Having been involved in open sourcing companies’ projects new and old, this is what I firmly believe now is the best strategy:
Go open source from the beginning
Google changed that by writing a lot of things from the ground up as open source or to be open source ready. That was a good lesson that they learned, and that’s a problem many companies face when they want to open source their stuff but can’t because the code was not designed to be open source from the beginning.
This, I think, is an interesting approach too (if you are too small of a company to have research papers and algorithms, consider blog posts, tips and tweaks, case studies, and the like):
Even if Google can’t open source certain code, they found a way to bring that work to the public. “We wrote papers talking about the magic algorithm that we used. We can’t give you the code for the reason I just explained, but we’re giving you the way they work so you can rewrite them,” said Merlin. Google has published hundreds of such papers and people are using it to create projects based on those ideas.
This bit on Android is mind blowing:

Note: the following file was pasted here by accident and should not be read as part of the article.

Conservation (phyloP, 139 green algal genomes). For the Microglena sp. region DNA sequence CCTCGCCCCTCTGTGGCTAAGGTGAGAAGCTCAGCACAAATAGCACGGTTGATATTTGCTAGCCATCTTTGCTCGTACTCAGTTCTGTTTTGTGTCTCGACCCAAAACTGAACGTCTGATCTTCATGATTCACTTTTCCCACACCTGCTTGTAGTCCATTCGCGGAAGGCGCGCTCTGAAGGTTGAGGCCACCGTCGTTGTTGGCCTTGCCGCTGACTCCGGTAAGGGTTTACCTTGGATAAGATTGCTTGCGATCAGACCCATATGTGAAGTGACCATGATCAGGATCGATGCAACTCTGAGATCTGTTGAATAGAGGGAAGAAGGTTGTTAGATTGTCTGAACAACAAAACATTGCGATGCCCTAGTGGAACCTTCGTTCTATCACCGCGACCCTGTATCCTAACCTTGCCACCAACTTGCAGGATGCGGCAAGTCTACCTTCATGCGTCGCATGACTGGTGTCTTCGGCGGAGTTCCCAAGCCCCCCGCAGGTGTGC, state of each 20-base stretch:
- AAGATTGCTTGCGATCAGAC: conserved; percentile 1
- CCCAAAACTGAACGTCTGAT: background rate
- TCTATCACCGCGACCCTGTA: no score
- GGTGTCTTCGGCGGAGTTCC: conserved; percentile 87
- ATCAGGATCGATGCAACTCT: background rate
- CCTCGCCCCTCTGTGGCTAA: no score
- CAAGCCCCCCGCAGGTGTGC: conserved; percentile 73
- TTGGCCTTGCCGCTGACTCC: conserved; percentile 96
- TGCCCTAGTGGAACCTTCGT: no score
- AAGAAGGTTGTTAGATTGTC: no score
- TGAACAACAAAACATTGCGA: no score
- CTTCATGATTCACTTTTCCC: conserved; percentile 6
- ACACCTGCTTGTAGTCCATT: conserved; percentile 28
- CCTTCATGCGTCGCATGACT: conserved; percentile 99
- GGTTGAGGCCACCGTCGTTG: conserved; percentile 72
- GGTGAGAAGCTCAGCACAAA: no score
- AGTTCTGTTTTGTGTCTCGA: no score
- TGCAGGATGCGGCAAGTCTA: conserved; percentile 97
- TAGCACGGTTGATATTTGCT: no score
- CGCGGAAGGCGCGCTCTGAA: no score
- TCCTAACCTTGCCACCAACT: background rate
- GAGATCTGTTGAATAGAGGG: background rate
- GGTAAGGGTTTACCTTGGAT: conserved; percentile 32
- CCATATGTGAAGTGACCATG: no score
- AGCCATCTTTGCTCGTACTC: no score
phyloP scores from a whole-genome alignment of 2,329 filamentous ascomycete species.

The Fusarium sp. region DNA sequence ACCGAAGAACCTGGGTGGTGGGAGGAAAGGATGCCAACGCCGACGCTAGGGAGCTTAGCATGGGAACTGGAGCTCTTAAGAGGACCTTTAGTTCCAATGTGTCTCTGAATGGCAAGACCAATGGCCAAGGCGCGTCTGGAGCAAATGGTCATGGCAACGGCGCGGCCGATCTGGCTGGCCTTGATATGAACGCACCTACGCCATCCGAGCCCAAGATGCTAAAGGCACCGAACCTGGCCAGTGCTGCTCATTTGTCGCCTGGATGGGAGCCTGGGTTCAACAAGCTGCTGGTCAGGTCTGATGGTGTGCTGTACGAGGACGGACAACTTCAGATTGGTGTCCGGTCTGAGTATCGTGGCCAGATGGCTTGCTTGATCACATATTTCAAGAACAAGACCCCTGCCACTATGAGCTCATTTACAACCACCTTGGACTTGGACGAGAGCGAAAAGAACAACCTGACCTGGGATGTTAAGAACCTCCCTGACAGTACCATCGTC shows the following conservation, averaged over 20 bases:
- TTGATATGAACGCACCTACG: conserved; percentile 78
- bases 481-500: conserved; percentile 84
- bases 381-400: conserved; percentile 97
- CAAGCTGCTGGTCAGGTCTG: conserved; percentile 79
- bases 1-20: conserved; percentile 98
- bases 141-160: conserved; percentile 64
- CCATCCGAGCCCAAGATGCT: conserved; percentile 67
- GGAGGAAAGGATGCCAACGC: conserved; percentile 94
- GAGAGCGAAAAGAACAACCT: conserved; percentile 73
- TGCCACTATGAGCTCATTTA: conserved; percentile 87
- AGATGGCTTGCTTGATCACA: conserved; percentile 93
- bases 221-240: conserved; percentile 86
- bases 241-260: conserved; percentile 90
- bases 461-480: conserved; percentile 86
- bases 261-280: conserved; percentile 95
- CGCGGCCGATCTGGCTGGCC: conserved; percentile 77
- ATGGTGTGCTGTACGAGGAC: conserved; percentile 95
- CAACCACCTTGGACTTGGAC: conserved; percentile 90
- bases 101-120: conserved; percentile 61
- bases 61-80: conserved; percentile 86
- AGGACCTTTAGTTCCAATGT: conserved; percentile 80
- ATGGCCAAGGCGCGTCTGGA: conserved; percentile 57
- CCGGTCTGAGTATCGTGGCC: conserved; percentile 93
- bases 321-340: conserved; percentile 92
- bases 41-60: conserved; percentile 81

Now virtually all of Google’s open source code is on GitHub, except for Android. “The Android distribution is so big and it gets released in big chunks. So, when it gets released, everyone wants to sync that,” Merlin said. “It’s so huge that if we put it on GitHub, it would completely kill GitHub. We use our own mirrors for that, to help out.”
A word of caution for the companies using Open Source software:
Companies have to be extremely careful when using open source. Different projects use different licenses, and you need to be in compliance with them.
Things become complicated when you have projects that you ship. In the case of open source, you need to list the projects that you use and their licenses. In the case of BSD and MIT, you need to list the name and the copyright of the person you got that project from.
You’ll probably need a set of tools to deal with issues like this. For PHP-based projects, composer is indispensable. You can run “composer licenses” command and instantly get information about the project’s license, as well as licenses for each and every dependency in use (thanks to this blog post).
There is a good section on Contributor License Agreements (CLAs). I am slightly familiar with the subject (I signed a few myself), but my experience is limited, especially from the company perspective. I found this part useful, for that distant time when I’ll need to set it up:
Google uses the Apache foundation ICLA, without modifying it or putting anything special in it. CLAs ensure that companies like Google “can re-license your code under a different open source (license) if we need to. Sometimes we need to merge with other projects and that’s what the CLA allows us to do,” said Merlin.
These are just bits and pieces which I found interesting. I wish more companies shared their practices and experiences – in particular those larger businesses, with years of history and a wide variety of challenges.